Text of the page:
She is crystal-clear on her limits. All attempts to stretch her gift further - as some of those who wait patiently to see her often do - are quietly but firmly resisted. Behind her gentle, mumsy exterior, I glimpse an inner toughness. "I am not a fortune-teller. Young people come to me and say, 'Am I going to pass my exams?' and I say, 'You know what you have to do: study.' You can ask your guardian angel to help you, but you have to do your work. They will encourage you, but you have free will."

If her talk of angels comes with no promises of miracles or cures, neither is it evangelical nor narrowly denominational. Last year, on one of her regular tours of the US, she visited the Sufi Mosque in New York with the Nobel Peace Prize laureate Betty Williams, for a prayer event to promote unity among Sunni and Shi'a Muslims.

What took her there was the key but very familiar message that she conveys in all four of her books: that we need to love ourselves and our neighbours more in order to make the world a better place.

"I'd hate to think," she says, referring to one of the "futures" she has been shown, "that suddenly it would become too late for mankind, that we'd wake up, see the disaster that had happened and say, 'What have we done?'" And so the focus of her work is now shifting from, essentially, telling her own story - in Stairways to Heaven (2010) and A Message of Hope from the Angels (2012), which followed Angels in My Hair - to the self-help market: Love from Heaven offers a seven-day path "to love yourself more", complete with flash cards.

It is the same invocation that can be heard on almost every other stand in the mind, body, spirit exhibition around us, but what seems to make Byrne fly above the crowd is her particular combination of religion lite, self-empowerment and the supernatural. And while it is all too easy to pick holes, what is most intriguing is that, in an ostensibly ever-more secular, sceptical and scientific age, this is something that so many want to hear - particularly the young, who are well represented in Byrne's fan base.

"I'll be walking through an airport," she says, "and an 18-year-old will often come up to me and say, 'Thank you. You gave me something to believe in, you gave me hope.'"

For her, her work is a public-service mission, but her books and tours have also made Byrne a wealthy woman. She has recently set up a charitable foundation to distribute profits to children's charities, including Unicef. "I don't have to worry about money any more," she confirms, "but it hasn't gone to my head. I'm still in the same house and it was only two years ago that I got the outside replastered."

What do her children - not to mention her three grandchildren - think about her travelling the globe, talking about seeing angels? "They are really very supportive, but I think my youngest has found it hardest, because I have been away so much. Even now she is at college doing law, she calls me about her driving test, and tells me I have to be home to help her. 'Forget about everyone else and think about me,' she says."

It is the sort of domestic detail that litters our conversation. There is apparently no guile about Byrne - either on stage or in person. You take her - and the claims she embodies - as she is.

That leaves three possible conclusions: that she is an artful charlatan, that she is just mad, or that she is on to something. For me, there is no doubting her sincerity: she genuinely believes that she sees and talks to angels. This is not a woman on the make, nor is she keen on self-aggrandisement. Indeed, her air of reluctance and lack of polish is part of her charm.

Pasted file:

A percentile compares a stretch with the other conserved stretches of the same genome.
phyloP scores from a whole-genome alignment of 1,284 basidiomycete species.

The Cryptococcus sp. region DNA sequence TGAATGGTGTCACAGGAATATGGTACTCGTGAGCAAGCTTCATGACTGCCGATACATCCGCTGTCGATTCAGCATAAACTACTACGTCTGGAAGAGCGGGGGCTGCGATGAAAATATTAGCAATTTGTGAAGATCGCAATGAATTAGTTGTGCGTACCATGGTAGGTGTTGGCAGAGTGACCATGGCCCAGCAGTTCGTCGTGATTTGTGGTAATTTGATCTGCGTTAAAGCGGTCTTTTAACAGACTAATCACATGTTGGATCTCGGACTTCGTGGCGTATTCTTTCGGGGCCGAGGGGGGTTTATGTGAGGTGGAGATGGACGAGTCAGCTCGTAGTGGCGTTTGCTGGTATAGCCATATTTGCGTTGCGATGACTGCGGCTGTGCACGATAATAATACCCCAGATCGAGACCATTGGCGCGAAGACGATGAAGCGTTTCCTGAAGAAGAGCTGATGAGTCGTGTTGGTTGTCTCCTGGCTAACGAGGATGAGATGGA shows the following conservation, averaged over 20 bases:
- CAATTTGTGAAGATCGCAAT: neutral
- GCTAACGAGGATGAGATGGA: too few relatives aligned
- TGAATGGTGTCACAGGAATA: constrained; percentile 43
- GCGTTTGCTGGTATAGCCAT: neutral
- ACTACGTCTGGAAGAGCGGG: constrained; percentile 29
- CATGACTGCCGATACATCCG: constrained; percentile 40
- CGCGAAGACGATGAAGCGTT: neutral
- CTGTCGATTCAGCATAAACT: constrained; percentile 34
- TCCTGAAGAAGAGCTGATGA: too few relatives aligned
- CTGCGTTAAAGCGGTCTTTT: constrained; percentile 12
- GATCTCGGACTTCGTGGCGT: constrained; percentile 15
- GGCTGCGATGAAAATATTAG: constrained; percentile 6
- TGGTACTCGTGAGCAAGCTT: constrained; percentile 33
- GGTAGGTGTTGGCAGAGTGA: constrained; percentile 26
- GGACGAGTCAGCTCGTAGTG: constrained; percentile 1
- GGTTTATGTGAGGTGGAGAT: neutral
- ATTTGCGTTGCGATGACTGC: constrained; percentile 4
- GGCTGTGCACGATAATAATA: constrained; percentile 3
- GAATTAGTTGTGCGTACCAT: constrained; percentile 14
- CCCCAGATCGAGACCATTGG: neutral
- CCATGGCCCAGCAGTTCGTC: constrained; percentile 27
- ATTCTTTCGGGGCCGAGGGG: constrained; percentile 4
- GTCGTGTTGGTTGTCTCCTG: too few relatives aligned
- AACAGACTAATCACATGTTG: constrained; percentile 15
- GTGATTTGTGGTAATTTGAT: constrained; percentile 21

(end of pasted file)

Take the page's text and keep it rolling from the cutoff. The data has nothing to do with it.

If she is mad, then she is as mad as anyone with a religious faith, for what she sees and says is entirely mainstream in most of the major creeds, even if nowadays they prefer not to talk about angels as much as they once did. In her native Ireland, she reports, the official Catholic Church is "a bit up and down" about her, but individual priests invite her to speak "to fill up their churches" and never find fault with the orthodoxy of her message.

Which leaves the challenging thought that she may be on to something. The notion of having a guardian angel watching over us is, of course, wonderfully comforting, but for most it belongs in childhood before a different reality takes over. What Byrne does is translate it to the grown-up world. Believe me or don't is her challenge, and it is curiously alluring. She doesn't worry about those who don't, but many do - along with the accompanying promise that whatever troubles them need no longer be borne alone.

Love from Heaven, £7.99, Coronet, is out now

Those heavenly movies...

  • The best known angel film is, without doubt, the 1946 Christmas movie It’s A Wonderful Life. The movie centres on George Bailey, a small-town man, who has given up his dreams in order to help others and whose imminent suicide on Christmas Eve brings about the intervention of his guardian angel, Clarence Odbody
  • Also released in 1946 was A Matter of Life and Death, a romantic fantasy film, set in England during the Second World War and starring David Niven, Roger Livesey, Raymond Massey, Kim Hunter and Marius Goring. The film was originally released in the US under the title Stairway to Heaven, derived from the film’s most prominent special effect, a broad escalator linking Earth to the afterlife 
  • City of Angels is a 1998 American romantic film, directed by Brad Silberling and starring Nicholas Cage and Meg Ryan. Set in Los Angeles, the movie is a very loose remake of the German film Wings of Desire, which was set in Berlin. In City of Angels, Cage plays an angel who watches over humans and protect them in unseen ways
  • Michael is a 1996 US film, directed by Nora Ephron and starring John Travolta as the Archangel Michael, who is sent to Earth to do various tasks. One of his duties is to mend some wounded hearts. The cast includes Andie McDowell and Bob Hoskins